One of these environmental supply chain risk management solutions is Riskpulse, which gives businesses the ability to track the environmental risks affecting shipments. These risks are quantified on a scale from 1-25 and continuously updated, giving risk professionals the power to predict in real time whether shipments along their supply chain will be delayed by bad weather.

3. Code Verification Solutions

Within a digital supply chain, one of the greatest risks is vulnerabilities introduced by third-party code that has been integrated within a proprietary system. This is exactly the kind of threat that caused a major data breach at Ticketmaster earlier this year.

Therefore, solutions like IBM AppScan and CA Veracode are an integral part of the supply chain risk management toolbox. All third-party code should be scanned for integrity before it’s allowed anywhere near internal systems or data.

4. Geopolitical Risk Solutions

With so many businesses relying on suppliers and providers on the other side of the world, it can be easy to overlook geopolitical risks to the supply chain.

However, risk professionals in the West can’t be expected to become experts in the complex political realities of China, India, or anywhere else for that matter. So, how can you know whether your critical partners overseas are at risk?

Believe it or not, technology helps in this arena as well. Tech companies like Geoquant aggregate data from social media, news outlets, and other sources, then analyze it using natural language processing and machine learning algorithms to provide near real-time indicators of political risk.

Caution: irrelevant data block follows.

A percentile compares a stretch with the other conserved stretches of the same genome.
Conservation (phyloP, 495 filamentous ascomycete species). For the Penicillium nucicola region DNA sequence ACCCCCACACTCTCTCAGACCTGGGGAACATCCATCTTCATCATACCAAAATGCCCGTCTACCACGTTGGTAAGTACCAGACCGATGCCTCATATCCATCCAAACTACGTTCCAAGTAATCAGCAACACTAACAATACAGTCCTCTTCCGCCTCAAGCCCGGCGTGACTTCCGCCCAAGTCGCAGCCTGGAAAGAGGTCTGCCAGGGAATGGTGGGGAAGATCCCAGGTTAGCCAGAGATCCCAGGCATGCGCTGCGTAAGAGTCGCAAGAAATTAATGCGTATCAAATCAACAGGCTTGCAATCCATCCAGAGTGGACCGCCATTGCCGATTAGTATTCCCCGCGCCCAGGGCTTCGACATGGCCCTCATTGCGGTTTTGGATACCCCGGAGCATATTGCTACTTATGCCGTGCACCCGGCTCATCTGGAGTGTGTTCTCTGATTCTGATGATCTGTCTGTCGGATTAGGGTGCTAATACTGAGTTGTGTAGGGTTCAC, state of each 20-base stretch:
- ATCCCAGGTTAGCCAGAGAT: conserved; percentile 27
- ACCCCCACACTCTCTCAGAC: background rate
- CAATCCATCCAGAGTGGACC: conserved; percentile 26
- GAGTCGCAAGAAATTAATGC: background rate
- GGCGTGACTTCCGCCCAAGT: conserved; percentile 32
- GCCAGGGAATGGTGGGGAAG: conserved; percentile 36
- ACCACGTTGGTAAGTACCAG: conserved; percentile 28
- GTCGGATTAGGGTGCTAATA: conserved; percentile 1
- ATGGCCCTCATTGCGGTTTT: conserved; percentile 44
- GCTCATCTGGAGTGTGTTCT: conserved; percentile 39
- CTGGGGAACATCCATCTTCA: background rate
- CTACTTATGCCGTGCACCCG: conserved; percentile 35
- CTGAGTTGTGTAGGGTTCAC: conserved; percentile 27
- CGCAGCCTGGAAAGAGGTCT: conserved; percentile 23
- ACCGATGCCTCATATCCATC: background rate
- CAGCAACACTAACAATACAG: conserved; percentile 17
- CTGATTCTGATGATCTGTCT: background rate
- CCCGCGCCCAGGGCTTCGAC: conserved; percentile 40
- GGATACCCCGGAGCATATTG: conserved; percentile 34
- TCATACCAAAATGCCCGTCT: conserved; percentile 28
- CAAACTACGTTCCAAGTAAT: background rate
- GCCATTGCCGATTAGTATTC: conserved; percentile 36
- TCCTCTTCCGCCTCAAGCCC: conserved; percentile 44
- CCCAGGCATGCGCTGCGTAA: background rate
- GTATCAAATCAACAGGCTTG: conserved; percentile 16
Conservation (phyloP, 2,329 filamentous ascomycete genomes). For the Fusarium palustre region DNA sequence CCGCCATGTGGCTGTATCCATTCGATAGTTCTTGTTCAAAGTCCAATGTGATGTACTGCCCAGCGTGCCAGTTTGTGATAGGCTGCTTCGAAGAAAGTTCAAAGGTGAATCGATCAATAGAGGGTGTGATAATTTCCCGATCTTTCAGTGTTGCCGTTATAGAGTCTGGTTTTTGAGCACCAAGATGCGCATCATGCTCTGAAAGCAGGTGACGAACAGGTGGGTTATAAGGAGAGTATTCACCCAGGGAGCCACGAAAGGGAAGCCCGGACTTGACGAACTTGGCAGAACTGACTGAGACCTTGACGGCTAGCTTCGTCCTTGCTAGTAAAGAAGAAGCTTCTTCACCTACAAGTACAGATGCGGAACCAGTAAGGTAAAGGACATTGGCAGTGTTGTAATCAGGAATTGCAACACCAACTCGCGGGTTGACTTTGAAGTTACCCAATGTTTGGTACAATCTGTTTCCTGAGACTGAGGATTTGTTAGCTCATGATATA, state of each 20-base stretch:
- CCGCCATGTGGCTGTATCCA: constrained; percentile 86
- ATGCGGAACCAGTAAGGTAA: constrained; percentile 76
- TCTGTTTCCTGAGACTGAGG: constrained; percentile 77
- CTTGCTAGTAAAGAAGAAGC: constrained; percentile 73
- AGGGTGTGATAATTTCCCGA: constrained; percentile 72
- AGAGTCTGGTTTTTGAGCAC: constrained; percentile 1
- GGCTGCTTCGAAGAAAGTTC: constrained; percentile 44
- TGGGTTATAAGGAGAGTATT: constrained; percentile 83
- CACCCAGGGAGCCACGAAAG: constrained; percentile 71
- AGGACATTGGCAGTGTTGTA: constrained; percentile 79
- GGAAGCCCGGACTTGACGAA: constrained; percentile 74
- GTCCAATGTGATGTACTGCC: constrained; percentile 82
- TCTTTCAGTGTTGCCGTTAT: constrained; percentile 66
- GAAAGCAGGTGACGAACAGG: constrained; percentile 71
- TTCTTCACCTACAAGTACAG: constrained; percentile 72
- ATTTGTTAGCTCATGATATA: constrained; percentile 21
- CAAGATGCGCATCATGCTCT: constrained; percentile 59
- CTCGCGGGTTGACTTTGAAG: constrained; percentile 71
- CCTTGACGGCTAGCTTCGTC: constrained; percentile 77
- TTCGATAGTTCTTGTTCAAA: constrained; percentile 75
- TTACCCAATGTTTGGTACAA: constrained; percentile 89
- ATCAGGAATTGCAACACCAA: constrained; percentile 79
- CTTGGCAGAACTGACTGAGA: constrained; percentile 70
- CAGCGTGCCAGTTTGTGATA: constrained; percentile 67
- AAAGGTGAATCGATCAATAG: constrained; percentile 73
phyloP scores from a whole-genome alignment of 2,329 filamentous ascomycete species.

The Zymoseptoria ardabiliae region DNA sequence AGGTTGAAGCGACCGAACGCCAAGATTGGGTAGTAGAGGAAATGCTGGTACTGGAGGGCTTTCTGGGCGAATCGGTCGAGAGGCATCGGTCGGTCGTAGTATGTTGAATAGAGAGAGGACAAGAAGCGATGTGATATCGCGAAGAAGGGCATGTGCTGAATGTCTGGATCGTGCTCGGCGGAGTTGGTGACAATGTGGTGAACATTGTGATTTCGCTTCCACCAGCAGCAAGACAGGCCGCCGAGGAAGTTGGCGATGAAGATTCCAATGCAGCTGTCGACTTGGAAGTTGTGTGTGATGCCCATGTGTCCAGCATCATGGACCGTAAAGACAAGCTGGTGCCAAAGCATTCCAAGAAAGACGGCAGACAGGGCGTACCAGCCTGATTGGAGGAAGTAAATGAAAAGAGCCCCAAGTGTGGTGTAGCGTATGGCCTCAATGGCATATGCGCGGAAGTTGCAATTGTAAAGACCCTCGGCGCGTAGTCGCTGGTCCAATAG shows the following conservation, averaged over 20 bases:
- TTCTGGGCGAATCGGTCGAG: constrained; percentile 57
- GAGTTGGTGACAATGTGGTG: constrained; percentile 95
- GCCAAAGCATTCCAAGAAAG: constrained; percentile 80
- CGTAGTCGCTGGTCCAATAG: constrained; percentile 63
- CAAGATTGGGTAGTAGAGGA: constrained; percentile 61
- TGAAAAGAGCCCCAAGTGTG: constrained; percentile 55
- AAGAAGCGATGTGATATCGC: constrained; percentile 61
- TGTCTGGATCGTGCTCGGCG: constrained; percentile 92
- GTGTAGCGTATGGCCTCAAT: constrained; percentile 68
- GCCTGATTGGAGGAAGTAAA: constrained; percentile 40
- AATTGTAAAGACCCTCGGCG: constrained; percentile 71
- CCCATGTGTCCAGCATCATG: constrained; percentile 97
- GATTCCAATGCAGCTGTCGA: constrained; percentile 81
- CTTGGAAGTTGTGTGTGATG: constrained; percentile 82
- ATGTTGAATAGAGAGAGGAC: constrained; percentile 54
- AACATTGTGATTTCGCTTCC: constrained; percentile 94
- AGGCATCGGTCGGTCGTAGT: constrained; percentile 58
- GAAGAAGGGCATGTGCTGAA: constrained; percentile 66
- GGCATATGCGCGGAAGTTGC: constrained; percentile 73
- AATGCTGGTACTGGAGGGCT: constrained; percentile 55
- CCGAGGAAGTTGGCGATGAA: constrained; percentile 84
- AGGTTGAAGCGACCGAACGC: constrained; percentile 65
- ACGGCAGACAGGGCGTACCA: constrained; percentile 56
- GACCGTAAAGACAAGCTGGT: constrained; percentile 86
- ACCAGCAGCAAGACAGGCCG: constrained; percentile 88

5. Vendor Risk Management Solutions

Whether we’re talking about the physical or digital supply chains, cyber risk is a major consideration. So-called “celebrity” cybersecurity events like Heartbleed, Petya, and WannaCry can take down huge swaths of a business’s supply chain in less than a day, and these are just the threats that make the news. Every business is subject to cyber threats, and those who are unprepared to defend against them risk operational disruption, regulatory violations, and data breaches.

Bitsight VRM by ThirdPartyTrust (a Bitsight company) fits seamlessly into your current third-party risk management process and provides a customized approach to match your organization’s risk tolerance and program maturity. Risk management teams can combine workflow automation with objective data when evaluating third-party vendors to match both organizational and cybersecurity requirements. Combined with Bitsight Security Ratings that indicate the overall cybersecurity posture, Bitsight's VRM solution gives you the ability to continuously monitoring your vendors in order to validate vendor questionnaire responses with further objective evidence.

Armed with visibility into the cyber risk exposure of their suppliers, risk professionals can take the necessary steps to mitigate potential issues before they get out of hand.

Not every organization needs to use all solutions; however, some amount of continuous monitoring and advanced analytics is necessary to improve visibility into supply chain risk and prepare for the next big problem (no matter where it comes from).